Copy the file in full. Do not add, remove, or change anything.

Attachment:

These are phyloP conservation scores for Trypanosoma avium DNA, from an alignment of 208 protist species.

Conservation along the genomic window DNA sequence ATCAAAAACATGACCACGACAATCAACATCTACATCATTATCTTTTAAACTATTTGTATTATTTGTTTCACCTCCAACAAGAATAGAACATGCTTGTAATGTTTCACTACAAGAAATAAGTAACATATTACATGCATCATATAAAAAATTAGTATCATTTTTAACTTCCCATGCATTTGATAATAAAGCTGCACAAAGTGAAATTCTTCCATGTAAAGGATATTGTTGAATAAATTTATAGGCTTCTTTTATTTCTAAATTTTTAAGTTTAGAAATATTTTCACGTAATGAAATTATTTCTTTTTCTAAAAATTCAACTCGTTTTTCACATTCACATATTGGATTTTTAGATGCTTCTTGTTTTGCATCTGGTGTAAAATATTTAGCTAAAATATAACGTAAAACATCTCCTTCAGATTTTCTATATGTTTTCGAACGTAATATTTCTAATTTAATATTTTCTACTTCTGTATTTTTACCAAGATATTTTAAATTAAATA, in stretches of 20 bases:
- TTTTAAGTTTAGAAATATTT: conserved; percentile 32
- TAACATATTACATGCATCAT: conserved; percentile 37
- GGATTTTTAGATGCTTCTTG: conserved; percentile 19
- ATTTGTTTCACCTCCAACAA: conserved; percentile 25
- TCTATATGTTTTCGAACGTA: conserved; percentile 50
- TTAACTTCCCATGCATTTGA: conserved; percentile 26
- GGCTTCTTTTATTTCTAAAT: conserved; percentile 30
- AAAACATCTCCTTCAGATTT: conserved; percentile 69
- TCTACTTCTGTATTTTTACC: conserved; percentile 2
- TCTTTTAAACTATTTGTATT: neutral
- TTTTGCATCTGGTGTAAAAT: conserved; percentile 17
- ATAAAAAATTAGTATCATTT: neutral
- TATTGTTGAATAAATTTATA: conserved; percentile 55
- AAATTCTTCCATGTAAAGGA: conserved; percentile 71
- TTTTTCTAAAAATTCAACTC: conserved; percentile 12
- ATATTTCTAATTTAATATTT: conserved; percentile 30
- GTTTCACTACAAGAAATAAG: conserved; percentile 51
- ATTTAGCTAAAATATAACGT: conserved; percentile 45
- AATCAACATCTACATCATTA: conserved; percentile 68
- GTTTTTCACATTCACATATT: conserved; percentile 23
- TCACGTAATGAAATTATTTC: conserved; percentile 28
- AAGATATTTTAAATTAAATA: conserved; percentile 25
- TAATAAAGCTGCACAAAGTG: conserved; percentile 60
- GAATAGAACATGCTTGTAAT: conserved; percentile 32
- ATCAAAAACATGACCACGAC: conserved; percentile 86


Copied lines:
These are phyloP conservation scores for Trypanosoma avium DNA, from an alignment of 208 protist species.

Conservation along the genomic window DNA sequence ATCAAAAACATGACCACGACAATCAACATCTACATCATTATCTTTTAAACTATTTGTATTATTTGTTTCACCTCCAACAAGAATAGAACATGCTTGTAATGTTTCACTACAAGAAATAAGTAACATATTACATGCATCATATAAAAAATTAGTATCATTTTTAACTTCCCATGCATTTGATAATAAAGCTGCACAAAGTGAAATTCTTCCATGTAAAGGATATTGTTGAATAAATTTATAGGCTTCTTTTATTTCTAAATTTTTAAGTTTAGAAATATTTTCACGTAATGAAATTATTTCTTTTTCTAAAAATTCAACTCGTTTTTCACATTCACATATTGGATTTTTAGATGCTTCTTGTTTTGCATCTGGTGTAAAATATTTAGCTAAAATATAACGTAAAACATCTCCTTCAGATTTTCTATATGTTTTCGAACGTAATATTTCTAATTTAATATTTTCTACTTCTGTATTTTTACCAAGATATTTTAAATTAAATA, in stretches of 20 bases:
- TTTTAAGTTTAGAAATATTT: conserved; percentile 32
- TAACATATTACATGCATCAT: conserved; percentile 37
- GGATTTTTAGATGCTTCTTG: conserved; percentile 19
- ATTTGTTTCACCTCCAACAA: conserved; percentile 25
- TCTATATGTTTTCGAACGTA: conserved; percentile 50
- TTAACTTCCCATGCATTTGA: conserved; percentile 26
- GGCTTCTTTTATTTCTAAAT: conserved; percentile 30
- AAAACATCTCCTTCAGATTT: conserved; percentile 69
- TCTACTTCTGTATTTTTACC: conserved; percentile 2
- TCTTTTAAACTATTTGTATT: neutral
- TTTTGCATCTGGTGTAAAAT: conserved; percentile 17
- ATAAAAAATTAGTATCATTT: neutral
- TATTGTTGAATAAATTTATA: conserved; percentile 55
- AAATTCTTCCATGTAAAGGA: conserved; percentile 71
- TTTTTCTAAAAATTCAACTC: conserved; percentile 12
- ATATTTCTAATTTAATATTT: conserved; percentile 30
- GTTTCACTACAAGAAATAAG: conserved; percentile 51
- ATTTAGCTAAAATATAACGT: conserved; percentile 45
- AATCAACATCTACATCATTA: conserved; percentile 68
- GTTTTTCACATTCACATATT: conserved; percentile 23
- TCACGTAATGAAATTATTTC: conserved; percentile 28
- AAGATATTTTAAATTAAATA: conserved; percentile 25
- TAATAAAGCTGCACAAAGTG: conserved; percentile 60
- GAATAGAACATGCTTGTAAT: conserved; percentile 32
- ATCAAAAACATGACCACGAC: conserved; percentile 86